The chapter “Maintenance” is an integral part of operating instructions. In the case of extensive regular work, the machine often even comes with its own maintenance instructions. Components must be oiled or checked at a weekly basis in accordance with the maintenance schedule.
It can be dangerous, especially if these components are located in the safety area and protective devices such as enclosures have to be disabled. But maintenance can also be safe – if the manufacturer and the operator follow the following 5 golden rules and work together:
1. Hazard assessment
The operating company of a machine is obliged in accordance with the Industrial Safety Regulation to carry out a risk assessment at every workplace regularly and on a case-by-case basis. As the sentence already explains, the assessment must not end with normal operation. If the operator carries out the maintenance himself, the employer must check whether, for example, the operator is sufficiently protected against toxic vapors from paint or uncontrolled movements. The employer should pay particular attention to the experience and expertise of the operator. This is because an operator carries out maintenance work less frequently and possibly less routinely than a maintenance technician, which in principle increases the risk potential. Of course, the employer must also assess and evaluate the hazards for specially trained maintenance personnel and, if necessary, introduce safe working procedures.
2. Risk assessment
We have already sufficiently explained in previous blog articles that a machine should be designed to be as safe as possible. How manufacturers can achieve a safe machine by means of a well conducted risk assessment is also explained. An essential point of a good risk assessment is the consideration of all life stages, including maintenance. If the manufacturer already specifies hazards when using the solvent in the operating instructions on the basis of his risk assessment and supplies the corresponding safety data sheet in the appendix, manufacturers and employers can work hand in hand to protect operators and maintenance personnel. The employer learns that the operator can protect himself from the dangers of the solvent by wearing breath protection masks and protective gloves and adopts this information in the operating instructions for the personnel.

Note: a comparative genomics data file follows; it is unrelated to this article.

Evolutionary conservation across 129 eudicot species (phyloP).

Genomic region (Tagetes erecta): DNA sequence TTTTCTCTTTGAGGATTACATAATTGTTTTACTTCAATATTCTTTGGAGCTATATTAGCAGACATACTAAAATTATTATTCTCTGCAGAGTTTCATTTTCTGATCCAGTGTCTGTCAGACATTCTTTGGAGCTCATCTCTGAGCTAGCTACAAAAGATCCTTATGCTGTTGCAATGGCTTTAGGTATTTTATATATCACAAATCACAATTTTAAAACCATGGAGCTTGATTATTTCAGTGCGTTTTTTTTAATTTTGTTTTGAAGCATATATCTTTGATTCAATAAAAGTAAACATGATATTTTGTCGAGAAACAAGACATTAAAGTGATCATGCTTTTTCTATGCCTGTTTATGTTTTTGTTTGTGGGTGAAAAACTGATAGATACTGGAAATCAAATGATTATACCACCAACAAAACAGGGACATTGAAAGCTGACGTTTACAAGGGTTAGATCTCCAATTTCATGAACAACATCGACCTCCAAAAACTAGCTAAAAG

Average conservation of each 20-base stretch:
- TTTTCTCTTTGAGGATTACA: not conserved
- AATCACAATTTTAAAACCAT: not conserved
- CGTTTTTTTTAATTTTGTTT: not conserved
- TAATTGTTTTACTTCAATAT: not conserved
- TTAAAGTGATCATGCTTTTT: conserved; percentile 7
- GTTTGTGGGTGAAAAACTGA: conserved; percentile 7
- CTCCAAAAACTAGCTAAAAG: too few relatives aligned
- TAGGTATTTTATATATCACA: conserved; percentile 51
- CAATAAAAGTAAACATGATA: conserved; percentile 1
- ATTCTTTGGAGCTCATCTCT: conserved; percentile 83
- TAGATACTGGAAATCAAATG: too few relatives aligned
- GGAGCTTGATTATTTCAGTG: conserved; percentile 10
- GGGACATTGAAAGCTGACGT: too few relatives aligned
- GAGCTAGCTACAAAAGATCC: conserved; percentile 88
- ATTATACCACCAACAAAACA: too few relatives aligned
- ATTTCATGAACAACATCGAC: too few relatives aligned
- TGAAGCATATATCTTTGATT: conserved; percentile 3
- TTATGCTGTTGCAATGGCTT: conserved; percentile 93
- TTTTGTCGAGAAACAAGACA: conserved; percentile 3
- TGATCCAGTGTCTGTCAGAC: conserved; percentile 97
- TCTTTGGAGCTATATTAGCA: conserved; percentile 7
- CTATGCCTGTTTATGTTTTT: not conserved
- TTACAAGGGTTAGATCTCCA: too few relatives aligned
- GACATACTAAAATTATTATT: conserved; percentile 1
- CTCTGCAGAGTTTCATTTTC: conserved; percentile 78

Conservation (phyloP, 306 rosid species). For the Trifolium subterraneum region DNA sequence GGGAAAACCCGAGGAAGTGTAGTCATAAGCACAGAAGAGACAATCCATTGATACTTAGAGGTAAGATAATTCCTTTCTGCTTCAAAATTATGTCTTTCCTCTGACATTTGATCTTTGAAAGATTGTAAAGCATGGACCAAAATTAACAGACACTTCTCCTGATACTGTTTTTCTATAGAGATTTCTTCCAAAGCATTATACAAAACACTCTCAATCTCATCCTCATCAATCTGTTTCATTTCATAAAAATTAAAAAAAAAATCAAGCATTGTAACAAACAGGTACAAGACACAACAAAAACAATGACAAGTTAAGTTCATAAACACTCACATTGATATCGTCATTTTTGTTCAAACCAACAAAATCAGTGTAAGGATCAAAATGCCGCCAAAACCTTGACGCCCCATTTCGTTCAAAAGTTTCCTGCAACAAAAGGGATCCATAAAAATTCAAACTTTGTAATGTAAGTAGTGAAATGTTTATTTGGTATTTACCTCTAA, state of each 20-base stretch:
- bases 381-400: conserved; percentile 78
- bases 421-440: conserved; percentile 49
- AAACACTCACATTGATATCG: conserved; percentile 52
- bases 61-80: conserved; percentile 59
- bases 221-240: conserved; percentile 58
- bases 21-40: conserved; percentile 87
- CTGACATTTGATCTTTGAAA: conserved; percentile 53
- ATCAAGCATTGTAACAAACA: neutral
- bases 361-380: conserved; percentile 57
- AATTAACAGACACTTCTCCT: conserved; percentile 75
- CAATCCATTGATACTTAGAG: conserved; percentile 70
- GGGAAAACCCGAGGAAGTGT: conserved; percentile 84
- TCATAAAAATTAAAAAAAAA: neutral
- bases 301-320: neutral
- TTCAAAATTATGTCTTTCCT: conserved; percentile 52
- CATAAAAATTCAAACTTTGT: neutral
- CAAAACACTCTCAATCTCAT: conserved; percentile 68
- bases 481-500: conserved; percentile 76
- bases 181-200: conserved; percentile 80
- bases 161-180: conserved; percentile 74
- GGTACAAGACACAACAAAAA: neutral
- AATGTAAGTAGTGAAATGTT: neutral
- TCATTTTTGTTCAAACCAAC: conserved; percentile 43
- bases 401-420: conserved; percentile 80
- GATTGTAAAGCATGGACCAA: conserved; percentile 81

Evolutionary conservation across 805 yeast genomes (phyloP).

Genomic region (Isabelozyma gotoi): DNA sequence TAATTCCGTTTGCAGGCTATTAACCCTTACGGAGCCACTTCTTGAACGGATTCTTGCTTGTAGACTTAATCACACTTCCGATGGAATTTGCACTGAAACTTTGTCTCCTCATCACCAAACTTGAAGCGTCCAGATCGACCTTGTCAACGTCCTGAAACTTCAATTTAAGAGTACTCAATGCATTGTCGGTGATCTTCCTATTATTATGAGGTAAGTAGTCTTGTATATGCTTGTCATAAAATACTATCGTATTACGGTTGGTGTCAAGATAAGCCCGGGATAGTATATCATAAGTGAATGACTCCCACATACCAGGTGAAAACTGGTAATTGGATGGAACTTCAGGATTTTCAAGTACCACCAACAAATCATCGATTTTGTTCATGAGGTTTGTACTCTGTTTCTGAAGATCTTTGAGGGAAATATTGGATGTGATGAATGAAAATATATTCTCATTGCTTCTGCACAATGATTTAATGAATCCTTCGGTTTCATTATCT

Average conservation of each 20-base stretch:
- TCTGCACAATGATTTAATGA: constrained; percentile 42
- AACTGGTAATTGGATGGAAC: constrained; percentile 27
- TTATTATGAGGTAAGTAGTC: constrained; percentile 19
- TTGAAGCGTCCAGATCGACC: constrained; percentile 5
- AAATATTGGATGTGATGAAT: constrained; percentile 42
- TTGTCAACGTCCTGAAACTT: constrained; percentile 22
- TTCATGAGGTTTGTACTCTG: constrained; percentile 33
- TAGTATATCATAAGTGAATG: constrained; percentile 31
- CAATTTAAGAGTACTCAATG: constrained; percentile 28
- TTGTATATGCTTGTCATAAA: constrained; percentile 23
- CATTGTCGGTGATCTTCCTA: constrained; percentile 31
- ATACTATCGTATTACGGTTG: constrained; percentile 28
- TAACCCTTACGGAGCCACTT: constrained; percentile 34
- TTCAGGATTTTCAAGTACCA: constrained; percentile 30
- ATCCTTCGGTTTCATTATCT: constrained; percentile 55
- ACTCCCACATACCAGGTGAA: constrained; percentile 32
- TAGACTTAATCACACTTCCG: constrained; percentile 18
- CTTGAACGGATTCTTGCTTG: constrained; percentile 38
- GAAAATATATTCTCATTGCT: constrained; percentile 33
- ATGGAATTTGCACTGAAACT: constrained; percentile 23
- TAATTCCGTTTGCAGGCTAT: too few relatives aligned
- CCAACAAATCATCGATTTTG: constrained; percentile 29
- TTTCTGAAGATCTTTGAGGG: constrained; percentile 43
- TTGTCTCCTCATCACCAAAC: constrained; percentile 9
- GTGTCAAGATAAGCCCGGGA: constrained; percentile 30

3. Secured work area
Sudden movements of machine components can cost the maintenance technician his life. Many an employee found a sad end to his life under lifting devices that suddenly lowered or under falling robot arms. A tragedy for relatives and often a scandal with financial consequences for employers and manufacturers. For safe maintenance, there is the so-called LOTO procedure (Lock Out Tag Out). LOTO is used to find and define a way to safely disconnect energy sources. To do this, the hazardous energy sources must first be identified in all life stages. As soon as these have been determined, the permanent disconnection of energy is ensured by suitable aids such as padlocks on valves. The complete process is documented in the LOTO manual and presented to all participants. Practical exercises lead to safe handling.
4. Choosing the right protective device
The effectiveness of protective devices must be checked at regular intervals. This is already regulated by the Directive on the Use of Work Equipment. Contactless protective devices such as light barriers, light grids or light curtains are also covered by this directive. These regular checks are necessary because only intact protective devices can stop dangerous movements quickly and reliably and thus protect the operator and fellow personnel. The operator must ensure that this maintenance is carried out regularly and that defective components are replaced. In addition, the operator must provide the required personal protective equipment (PPE). This is especially true for maintenance personnel, since maintenance personnel face more frequent exposure to hazardous substances or hot components as a result of their work. Which PPE personnel is required to wear during work and which tools are needed to carry out that particular work are described both in the operating instructions for the machine and in the LOTO concept.
5. Human error
Last but not least, the weakest link in the chain must be considered: The human being. The best working instructions cannot help the maintenance worker if he does not comply with them. If the staff ignores the requirement to wear a safety helmet or hearing protection, or if entire work steps to secure the machine are omitted due to lack of time, this can have serious consequences. This makes the safe design of the machine all the more important. If a safety area can only be entered as soon as the machine is switched off, many risk factors are already avoided during maintenance work. Furthermore, the operator must always monitor his employees and ensure that the rules are followed – also by allowing enough time for maintenance. Regular training of personnel and inspection of maintenance work are important components for safe handling – even outside normal operation.
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